Progression, Not Regression: EDI and addressing the sum of its parts

Ren Kapur MBE, Founder CEO, X-Forces Enterprises, has shared a blog.

If we truly want to achieve happiness, if we want to make the equality, diversity, and inclusion agenda a reality, we must walk the path together.

Last week I had the great privilege of joining Sir Nick Pope and other COBSEO members to speak at their EDI Symposium, which brought on some fantastic reflections on policy formulation, service delivery, and lived experience across the community.

And, folks, I did it again – after having the time to carefully think about what my message as a keynote speaker would be, I ditched the script at the last minute! So, I thought I’d share what I would’ve said on the day, with the hope that together we can reflect on my message of Progression, Not Regression, and what it means.

So here goes…

Ahead of the symposium I had a lot of time to prepare, and some feelings of doubt. Seeing the other keynote speakers who would be joining us on the day made me think about my role in sharing my own lived experience – what do my experiences mean to me, and why is it important that I share them? I found myself sitting down before the event with Craig and Caroline from the wonderful Fighting with Pride and expressed to them my feelings of ‘imposter syndrome’ given the battles they have been fighting to address profound wrongs. They were incredibly supportive and kind in assuring me that all of these issues matter in the context of EDI. Humility at its best!

Diversity and Inclusion has been a big part of the work I have championed over the last few decades, way before my involvement with the Armed Forces community. It is fair to say from my own experience there has been progression, some regression, biases, and positive and negative debates around what has happened locally, nationally, and on a global scale.

Our journey towards true equality is not just a matter of ticking boxes or meeting quotas; it’s about fostering an environment where everyone has the opportunity to thrive, regardless of gender, race, sexuality, or other characteristics. That doesn’t mean they are more or less important – in fact, it is the tapestry of all EDI that truly will move the dial. Studies consistently show that companies with diverse leadership teams outperform those without, both financially and in terms of employee satisfaction. That’s great and I am all for incentives and bottom-line rationale, but it is also just ‘the right thing to do’.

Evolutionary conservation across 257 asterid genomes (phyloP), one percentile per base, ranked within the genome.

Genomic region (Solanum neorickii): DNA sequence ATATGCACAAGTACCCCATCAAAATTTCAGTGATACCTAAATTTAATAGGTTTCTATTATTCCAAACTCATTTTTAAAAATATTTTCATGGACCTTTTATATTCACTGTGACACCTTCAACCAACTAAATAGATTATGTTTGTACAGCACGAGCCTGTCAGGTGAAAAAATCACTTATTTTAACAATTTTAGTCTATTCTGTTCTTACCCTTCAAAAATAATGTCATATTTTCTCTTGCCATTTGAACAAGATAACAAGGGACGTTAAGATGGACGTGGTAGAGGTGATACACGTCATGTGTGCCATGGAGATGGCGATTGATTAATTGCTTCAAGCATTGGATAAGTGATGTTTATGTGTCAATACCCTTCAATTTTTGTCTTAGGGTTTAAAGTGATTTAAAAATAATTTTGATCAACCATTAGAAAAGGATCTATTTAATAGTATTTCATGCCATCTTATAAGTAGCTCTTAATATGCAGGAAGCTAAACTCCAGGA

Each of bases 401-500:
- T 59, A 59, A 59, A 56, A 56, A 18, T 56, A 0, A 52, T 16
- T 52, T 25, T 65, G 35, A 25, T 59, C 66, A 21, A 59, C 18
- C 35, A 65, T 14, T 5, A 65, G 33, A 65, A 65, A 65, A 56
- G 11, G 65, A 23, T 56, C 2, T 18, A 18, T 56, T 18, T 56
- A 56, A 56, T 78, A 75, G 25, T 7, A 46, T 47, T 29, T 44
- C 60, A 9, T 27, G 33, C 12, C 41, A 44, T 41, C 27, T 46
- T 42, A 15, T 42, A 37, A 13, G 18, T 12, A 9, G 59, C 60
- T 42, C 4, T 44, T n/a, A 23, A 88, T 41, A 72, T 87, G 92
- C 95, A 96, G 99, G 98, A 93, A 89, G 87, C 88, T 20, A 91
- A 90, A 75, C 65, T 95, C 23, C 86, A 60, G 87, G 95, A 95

We now live in a world where being different should be celebrated, but how do we ensure that we look at the past as ‘lessons learned’ that are helping us to level up and not be drummed down? Coming to terms with the past and trying not to rewrite history – rather, we should be penning a new rule book for the future. We can apply this to anything, but I’m going to zoom in on women’s equality.

Throughout my life and work, most of my volunteering has had a firm emphasis on advancing women’s equality, and particularly cultural inequalities. My belief is that I progressed to a certain point before hitting several glass ceilings. The energy, time, resources, and morale to keeping breaking through multiple layers is exhausting, and wouldn’t it be great if this could be avoided.

At the symposium I shared three personal experiences which stand out to me when I think about the barriers I have faced. They are quite different, one could say innocent, and in a particular case somewhat clumsy, and they all happened in different decades of my life. In all three instances, the people involved weren’t out to harm me, but the biases and constraints they were operating with, coupled with a lack of knowledge and awareness – which they probably have since acquired – resulted in me being marginalised, and in one case close to danger. I did not share these experiences lightly – in truth, doing so made me extremely emotional. It is natural to be apprehensive when sharing vulnerabilities and challenging episodes in one’s life, but it is equally true that every action has a reaction, especially in the EDI context and therefore knowledge on diversity is more than a nice to have.